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As Russian siege wears on, Jews left behind in Ukrainian cities face grim conditions

Shelter, vital supplies, and escape from besieged cities: these are the keys to survival many Ukrainian Jews are seeking as the Russian invasion enters its second week.

Ukrainian and Russian negotiators on Thursday acknowledged a need for humanitarian corridors for civilians, reflecting growing fears about an imminent crisis in multiple major cities under attack.

… if goods become scarce in the small towns they are dependent on or leaving the dacha becomes dangerous, as Russia’s continued siege suggests could soon happen, the family — an extended group of eight — would soon be in trouble.

Anywhere from 20 to 100 residents have been living in the event hall below the ground floor of the historic Kharkiv Choral Synagogue since the war began, according to accounts from the city’s chief Chabad emissaries Rabbi Moshe and Miriam Moskovitz and other locals.

Kharkiv was Ukraine’s second-largest city at the outset of the war, with a population of 1.4 million. Among them were as many as 40,000 Jews, one of the largest communities in the country. Much of the city’s Jewish infrastructure is located in the city’s center, and the buildings housing Chabad’s Ohr Avner Jewish Day School and Hillel International’s local chapter were among those struck in recent days.

The Kharkiv Choral Synagogue hosted a Hanukkah celebration in 2018. Now it is home to Ukrainians seeking refuge from Russian bombs. (Vyacheslav Madiyevskyy/Future Publishing via Getty Images)

Before Russian troops invaded Ukraine, the Hillel chapter in Kharkiv was preparing to celebrate its 25th anniversary this spring. In fact, just one week ago, the group working with Jewish students and young adults was advertising a Saturday evening game night.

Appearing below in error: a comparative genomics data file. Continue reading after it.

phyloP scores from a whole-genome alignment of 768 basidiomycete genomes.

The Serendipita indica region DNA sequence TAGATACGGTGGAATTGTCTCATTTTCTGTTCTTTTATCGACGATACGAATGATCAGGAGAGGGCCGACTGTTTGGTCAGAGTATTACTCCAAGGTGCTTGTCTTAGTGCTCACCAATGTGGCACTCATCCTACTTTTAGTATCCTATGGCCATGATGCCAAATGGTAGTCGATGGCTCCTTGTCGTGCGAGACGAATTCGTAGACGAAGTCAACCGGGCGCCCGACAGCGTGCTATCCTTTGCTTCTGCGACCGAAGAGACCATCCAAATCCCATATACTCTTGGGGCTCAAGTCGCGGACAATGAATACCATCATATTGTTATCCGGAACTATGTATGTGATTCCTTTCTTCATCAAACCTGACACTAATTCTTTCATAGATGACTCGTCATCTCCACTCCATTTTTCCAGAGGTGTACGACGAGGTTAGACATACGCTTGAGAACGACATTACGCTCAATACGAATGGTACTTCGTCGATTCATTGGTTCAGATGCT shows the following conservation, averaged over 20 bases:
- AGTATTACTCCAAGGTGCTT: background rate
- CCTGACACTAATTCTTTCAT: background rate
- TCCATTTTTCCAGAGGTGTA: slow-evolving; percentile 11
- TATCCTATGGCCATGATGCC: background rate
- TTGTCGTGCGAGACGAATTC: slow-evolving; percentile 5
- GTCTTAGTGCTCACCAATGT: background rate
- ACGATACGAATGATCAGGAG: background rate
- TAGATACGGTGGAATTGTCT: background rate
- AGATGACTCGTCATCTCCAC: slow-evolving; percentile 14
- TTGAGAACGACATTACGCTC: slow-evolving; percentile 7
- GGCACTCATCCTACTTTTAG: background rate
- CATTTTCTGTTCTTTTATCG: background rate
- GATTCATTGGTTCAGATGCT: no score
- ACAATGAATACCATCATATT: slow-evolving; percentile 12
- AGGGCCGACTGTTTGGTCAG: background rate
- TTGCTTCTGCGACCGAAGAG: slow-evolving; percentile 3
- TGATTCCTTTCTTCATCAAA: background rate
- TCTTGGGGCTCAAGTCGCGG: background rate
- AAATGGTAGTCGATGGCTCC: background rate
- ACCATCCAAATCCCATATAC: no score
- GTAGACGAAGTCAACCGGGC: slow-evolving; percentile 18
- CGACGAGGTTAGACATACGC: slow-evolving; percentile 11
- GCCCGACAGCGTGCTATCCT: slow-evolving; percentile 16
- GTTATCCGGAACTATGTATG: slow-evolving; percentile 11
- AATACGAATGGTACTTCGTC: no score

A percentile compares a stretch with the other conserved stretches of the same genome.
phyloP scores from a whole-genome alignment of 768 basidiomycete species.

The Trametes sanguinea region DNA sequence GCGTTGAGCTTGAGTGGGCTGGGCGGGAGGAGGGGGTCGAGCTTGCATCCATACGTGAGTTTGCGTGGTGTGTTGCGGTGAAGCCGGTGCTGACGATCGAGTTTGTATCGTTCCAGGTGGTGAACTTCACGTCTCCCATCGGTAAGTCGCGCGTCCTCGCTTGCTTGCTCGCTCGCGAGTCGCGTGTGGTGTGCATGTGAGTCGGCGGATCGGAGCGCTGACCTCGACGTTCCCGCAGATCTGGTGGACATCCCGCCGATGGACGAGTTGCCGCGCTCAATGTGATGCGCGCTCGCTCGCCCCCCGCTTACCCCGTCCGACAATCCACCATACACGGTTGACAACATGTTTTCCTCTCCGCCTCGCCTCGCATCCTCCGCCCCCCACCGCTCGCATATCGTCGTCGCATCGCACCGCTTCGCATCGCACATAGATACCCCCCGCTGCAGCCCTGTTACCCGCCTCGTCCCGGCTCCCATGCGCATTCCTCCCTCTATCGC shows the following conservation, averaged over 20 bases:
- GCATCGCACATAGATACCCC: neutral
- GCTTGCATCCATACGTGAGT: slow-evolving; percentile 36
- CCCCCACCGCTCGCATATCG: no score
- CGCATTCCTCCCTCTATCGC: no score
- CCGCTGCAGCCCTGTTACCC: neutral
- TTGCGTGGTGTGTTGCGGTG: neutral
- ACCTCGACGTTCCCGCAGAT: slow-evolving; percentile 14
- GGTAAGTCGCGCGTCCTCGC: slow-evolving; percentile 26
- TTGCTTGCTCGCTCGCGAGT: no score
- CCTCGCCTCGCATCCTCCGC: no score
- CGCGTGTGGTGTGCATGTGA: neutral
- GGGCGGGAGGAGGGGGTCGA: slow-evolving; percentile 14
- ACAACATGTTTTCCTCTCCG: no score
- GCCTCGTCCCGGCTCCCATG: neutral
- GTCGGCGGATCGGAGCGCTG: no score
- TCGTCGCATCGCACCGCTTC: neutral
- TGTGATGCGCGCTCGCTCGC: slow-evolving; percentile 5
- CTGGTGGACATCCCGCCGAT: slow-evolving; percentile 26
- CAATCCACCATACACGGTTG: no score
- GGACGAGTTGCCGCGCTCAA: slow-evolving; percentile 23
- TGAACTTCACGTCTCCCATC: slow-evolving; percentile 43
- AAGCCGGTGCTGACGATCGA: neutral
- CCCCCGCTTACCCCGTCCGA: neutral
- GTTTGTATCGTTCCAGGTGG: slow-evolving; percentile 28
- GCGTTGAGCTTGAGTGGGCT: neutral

Now, its home has been destroyed, and Hillel International, the network of groups serving Jewish college students, is trying to figure out how to help its 600-plus students and employees in Kharkiv stay safe in their war-torn nation.

Yulia Pototskaya, director of the Hillel in Kharkiv — whom Hillel International CEO Adam Lehman called “really courageous” — told Haaretz that she would not leave the city and that some of her students were taking up arms in the fight.

“We have volunteers from Hillel, students who went to the army, and we hope that Ukraine will be saved because Ukraine is a very wonderful place,”

she said.

Lehman added that not all of the Hillel students want to be evacuated out of the country.

Now, with what Shapovalov said appeared to be about 60% of the city’s population gone, Jews in the city were using a Telegram channel to crowdsource space in cars attempting to head west to Dnipro, another major Jewish center, and points beyond.

Rabbi Shmuly @RavShmuly
This is what is left of the Hillel in Kharkiv that I spent a summer volunteering at. Devastating and Infuriating. Sending so much love to our Ukrainian brothers & sisters!! #Ukraine #Jewish #HillelInternational


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As Russian siege wears on, Jews left behind in Ukrainian cities face grim conditions

Hillel working to help students from Ukraine as Kharkiv chapter is destroyed in bombing

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